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Bargain Basement Business Shrinks

May 22, 2002

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LEWISTON, Maine (AP) _ It was a great opportunity for shoppers seeking high fashion clothing at bargain basement prices _ the collapse of the World Trade Center damaged Century 21, a Lower Manhattan store that sells luxury goods at a discount. Designer merchandise with a retail value of $27 million was declared a loss and liquidated by the store’s insurer.

Two of the nation’s biggest salvage store chains, Marden’s in Maine, and Hudson’s in Mississippi, split the goods. Harold Marden wondered whether his company might be seen as profiting from the tragedy, but in the end, he concluded there was no point in having the merchandise destroyed.

So garments by designers such as Armani, Versace and Joseph Abboud filled Marden’s Portland store in the months after Sept 11. Suits that would normally fetch $1,500 retail and $700 to $800 at Century 21 went for $350 to $400, Marden said.

Stores like Marden’s operate on the bottom rung of the retail ladder, offering bargains on items left over from bankruptcies, store closings and sales or damaged by fires and floods.

``In one sense, what we really are in some of these insurance deals is just a giant recycling house,″ said Marden, the company’s president.

Everything is recycled at Marden’s down to the shopping bags, which bear the name of a drug store chain that was sold six years ago, and the shopping carts from the bankrupt Ames discount chain.

Aside from a slight smoky smell or debris dust on a few items, most of the Century 21 items bore no evidence of the terror attack.

Kristin Blomberg, of Kennebunkport, stumbled upon the bargains when she and her mother stopped in.

``Our jaws hit the floor,″ Blomberg recalled. The two women grabbed a cart and started picking through Gucci coats, John-Paul Gaultier jackets, Moschino pants, Pucci dresses, Dolce & Gabbana suits, Fendi gloves, Versace scarves, Prada wallets.

Spreading the word to their friends, they returned again and again to check out new stock and add to their wardrobes at prices they never expect to see again. But they did have mixed feelings.

``The Century 21 shipment was a once-in-a-lifetime thing,″ Blomberg said. ``It was wonderful stuff, but (the attack) was such a horrible tragedy.″

Despite the popularity of stores like Marden’s, the salvage business is shrinking because of a dwindling supply of damaged goods. There were about 10 major salvage operations a decade ago but that number has dropped to three: Marden’s, Hudson’s and Newton Wall Co. of Shawnee, Okla., Harold Marden said.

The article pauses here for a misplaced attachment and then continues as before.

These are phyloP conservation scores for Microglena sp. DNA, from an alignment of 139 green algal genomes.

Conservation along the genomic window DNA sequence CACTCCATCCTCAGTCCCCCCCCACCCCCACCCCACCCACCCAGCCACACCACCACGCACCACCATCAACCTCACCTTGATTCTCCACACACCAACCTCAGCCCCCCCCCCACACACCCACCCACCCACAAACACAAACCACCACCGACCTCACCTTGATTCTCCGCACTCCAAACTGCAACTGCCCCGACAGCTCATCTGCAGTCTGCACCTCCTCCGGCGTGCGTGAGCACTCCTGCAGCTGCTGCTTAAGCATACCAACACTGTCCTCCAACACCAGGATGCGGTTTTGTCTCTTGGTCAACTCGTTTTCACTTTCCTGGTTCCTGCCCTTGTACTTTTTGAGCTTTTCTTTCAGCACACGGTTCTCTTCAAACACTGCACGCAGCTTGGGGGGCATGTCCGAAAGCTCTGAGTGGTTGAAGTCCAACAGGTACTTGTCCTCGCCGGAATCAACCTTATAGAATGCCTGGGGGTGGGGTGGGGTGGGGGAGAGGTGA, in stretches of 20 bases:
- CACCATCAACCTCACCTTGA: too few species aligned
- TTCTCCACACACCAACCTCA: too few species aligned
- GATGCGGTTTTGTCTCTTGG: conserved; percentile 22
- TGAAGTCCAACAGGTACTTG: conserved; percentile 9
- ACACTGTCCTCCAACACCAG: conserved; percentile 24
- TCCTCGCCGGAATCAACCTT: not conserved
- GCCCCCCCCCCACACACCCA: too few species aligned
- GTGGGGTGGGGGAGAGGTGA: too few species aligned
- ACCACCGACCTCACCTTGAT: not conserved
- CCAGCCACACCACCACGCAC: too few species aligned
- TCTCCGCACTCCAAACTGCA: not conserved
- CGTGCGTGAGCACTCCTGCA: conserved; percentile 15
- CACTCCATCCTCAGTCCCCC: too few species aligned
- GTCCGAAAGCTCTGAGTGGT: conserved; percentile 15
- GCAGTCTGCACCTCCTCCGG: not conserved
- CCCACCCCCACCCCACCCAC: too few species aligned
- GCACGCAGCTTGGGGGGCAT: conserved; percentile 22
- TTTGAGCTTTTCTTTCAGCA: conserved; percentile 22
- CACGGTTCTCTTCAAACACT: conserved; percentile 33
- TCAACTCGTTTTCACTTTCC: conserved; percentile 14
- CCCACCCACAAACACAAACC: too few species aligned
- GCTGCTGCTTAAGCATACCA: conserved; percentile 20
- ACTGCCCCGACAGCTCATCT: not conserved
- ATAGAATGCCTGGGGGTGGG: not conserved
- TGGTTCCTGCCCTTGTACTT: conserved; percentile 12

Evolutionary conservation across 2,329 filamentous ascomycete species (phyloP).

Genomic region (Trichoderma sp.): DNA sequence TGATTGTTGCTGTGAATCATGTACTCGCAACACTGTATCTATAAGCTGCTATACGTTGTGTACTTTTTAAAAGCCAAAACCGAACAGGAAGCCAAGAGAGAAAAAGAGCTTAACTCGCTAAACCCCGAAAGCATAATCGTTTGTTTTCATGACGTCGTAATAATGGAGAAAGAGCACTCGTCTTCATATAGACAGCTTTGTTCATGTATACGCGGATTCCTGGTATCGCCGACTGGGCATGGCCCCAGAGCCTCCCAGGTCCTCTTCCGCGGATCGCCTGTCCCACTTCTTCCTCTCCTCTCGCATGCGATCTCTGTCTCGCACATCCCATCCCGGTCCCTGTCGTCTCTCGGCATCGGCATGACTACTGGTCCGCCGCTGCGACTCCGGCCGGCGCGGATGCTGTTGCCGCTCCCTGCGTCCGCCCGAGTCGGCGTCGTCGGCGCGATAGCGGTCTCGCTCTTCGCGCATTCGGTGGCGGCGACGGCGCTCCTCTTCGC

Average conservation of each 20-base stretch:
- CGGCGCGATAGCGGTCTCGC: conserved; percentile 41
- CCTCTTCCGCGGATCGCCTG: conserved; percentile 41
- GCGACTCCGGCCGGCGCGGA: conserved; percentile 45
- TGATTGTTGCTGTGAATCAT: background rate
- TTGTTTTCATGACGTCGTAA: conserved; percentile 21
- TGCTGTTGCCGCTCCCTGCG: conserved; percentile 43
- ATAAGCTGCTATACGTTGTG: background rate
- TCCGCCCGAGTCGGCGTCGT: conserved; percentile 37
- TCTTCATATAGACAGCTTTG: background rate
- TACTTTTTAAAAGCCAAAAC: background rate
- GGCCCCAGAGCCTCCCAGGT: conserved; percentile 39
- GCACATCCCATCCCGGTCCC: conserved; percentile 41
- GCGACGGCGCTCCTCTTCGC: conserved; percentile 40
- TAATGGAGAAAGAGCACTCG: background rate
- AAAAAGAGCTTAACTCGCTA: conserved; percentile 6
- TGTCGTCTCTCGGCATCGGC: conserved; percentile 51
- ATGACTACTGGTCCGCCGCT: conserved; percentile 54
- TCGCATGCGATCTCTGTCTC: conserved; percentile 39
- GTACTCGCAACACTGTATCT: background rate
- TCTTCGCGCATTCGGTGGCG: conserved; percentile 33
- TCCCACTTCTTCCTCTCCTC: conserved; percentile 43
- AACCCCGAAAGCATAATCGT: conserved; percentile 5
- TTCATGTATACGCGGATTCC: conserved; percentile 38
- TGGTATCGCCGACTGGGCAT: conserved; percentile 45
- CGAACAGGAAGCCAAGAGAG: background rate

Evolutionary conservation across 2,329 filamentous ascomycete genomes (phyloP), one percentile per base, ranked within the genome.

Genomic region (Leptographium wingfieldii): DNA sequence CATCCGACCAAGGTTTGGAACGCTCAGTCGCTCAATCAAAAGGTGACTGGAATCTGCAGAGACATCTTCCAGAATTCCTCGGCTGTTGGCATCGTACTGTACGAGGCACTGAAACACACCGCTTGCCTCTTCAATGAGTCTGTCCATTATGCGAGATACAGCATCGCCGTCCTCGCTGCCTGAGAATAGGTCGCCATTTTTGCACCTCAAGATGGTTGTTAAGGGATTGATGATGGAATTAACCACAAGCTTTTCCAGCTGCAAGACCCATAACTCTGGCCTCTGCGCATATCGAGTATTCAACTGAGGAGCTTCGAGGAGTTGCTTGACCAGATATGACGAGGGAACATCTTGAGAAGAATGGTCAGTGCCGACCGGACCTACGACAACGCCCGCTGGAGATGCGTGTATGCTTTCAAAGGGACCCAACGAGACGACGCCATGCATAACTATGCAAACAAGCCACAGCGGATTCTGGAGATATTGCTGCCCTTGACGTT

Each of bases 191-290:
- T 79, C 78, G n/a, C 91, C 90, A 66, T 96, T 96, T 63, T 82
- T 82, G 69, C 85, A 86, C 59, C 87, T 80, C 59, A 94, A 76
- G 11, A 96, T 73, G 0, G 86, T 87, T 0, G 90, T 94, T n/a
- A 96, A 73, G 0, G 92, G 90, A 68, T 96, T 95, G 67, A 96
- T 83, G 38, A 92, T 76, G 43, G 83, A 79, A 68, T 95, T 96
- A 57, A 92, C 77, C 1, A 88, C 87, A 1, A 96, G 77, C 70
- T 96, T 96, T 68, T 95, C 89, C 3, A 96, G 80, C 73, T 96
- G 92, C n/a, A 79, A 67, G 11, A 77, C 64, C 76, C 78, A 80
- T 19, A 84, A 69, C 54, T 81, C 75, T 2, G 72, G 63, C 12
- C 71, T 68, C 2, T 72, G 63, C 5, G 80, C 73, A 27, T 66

The industry’s decline is a tribute, in part, to stringent fire protection and insurance regulations, along with changes in the way merchandise is stored and distributed.

When Marden’s father, Harold ``Mickey″ Marden, got into the liquidation business in 1964, clothing, flooring and other goods were often stored in old mill buildings susceptible to fire or flooding from broken pipes.

Things are far different today. And it’s not just the improved quality of the buildings and fire protection.

``Now everything’s made off-shore or for just-in-time delivery. There’s not the exposure in the buildings that would have the insurance losses,″ said the younger Marden, whose nickname is Ham.

Marden’s consists of nine stores throughout Maine. When Ham Marden gets a call about an insurance claim or other opportunity, he can be on a plane in three hours. He used to keep a suitcase in the car back in the days when he was on the road 150 nights a year. He has cut back but still has buying trips that can turn into marathons.

Last month, he was in Annapolis, Md., to buy inventory from a fire-damaged retailer when he got a call about a huge liquidation of kids’ clothing in Mississippi. From there, he was headed to New York to look at a domestics deal arising from a fire when a call he received at Newark Airport prompted him to detour to Philadelphia to bid on a chain of dollar stores that went bust.

Marden is the youngest of five siblings, four of whom work in the business. John is the buyer for furniture, David does flooring and Nancy handles fabrics. Ham does ``anything that doesn’t begin with an f.″

The dimly lit stores, with linoleum floors and plain shelving, are strictly no frills, but Marden makes no apologies. ``You try to have a reasonably clean, reasonably neat operation, but hey, this is what we are,″ he said.

The stores attract customers from all income levels. The regulars hit the store every week or two, but some _ ``the real addicts″ _ stop in every other day, Marden said.

Typical of many shoppers is Roger Robin of Hanover, who stops in the Lewiston store about once a month and heads to the tool department while his wife does other shopping.

``I like to go prowling around,″ he said. ``The hardware prices are real good.″

But shopper Blomberg said she doesn’t always find something to buy.

``It really depends on the shipments they get in,″ she said. ``Sometimes it’s a good hit, sometimes it’s not.″

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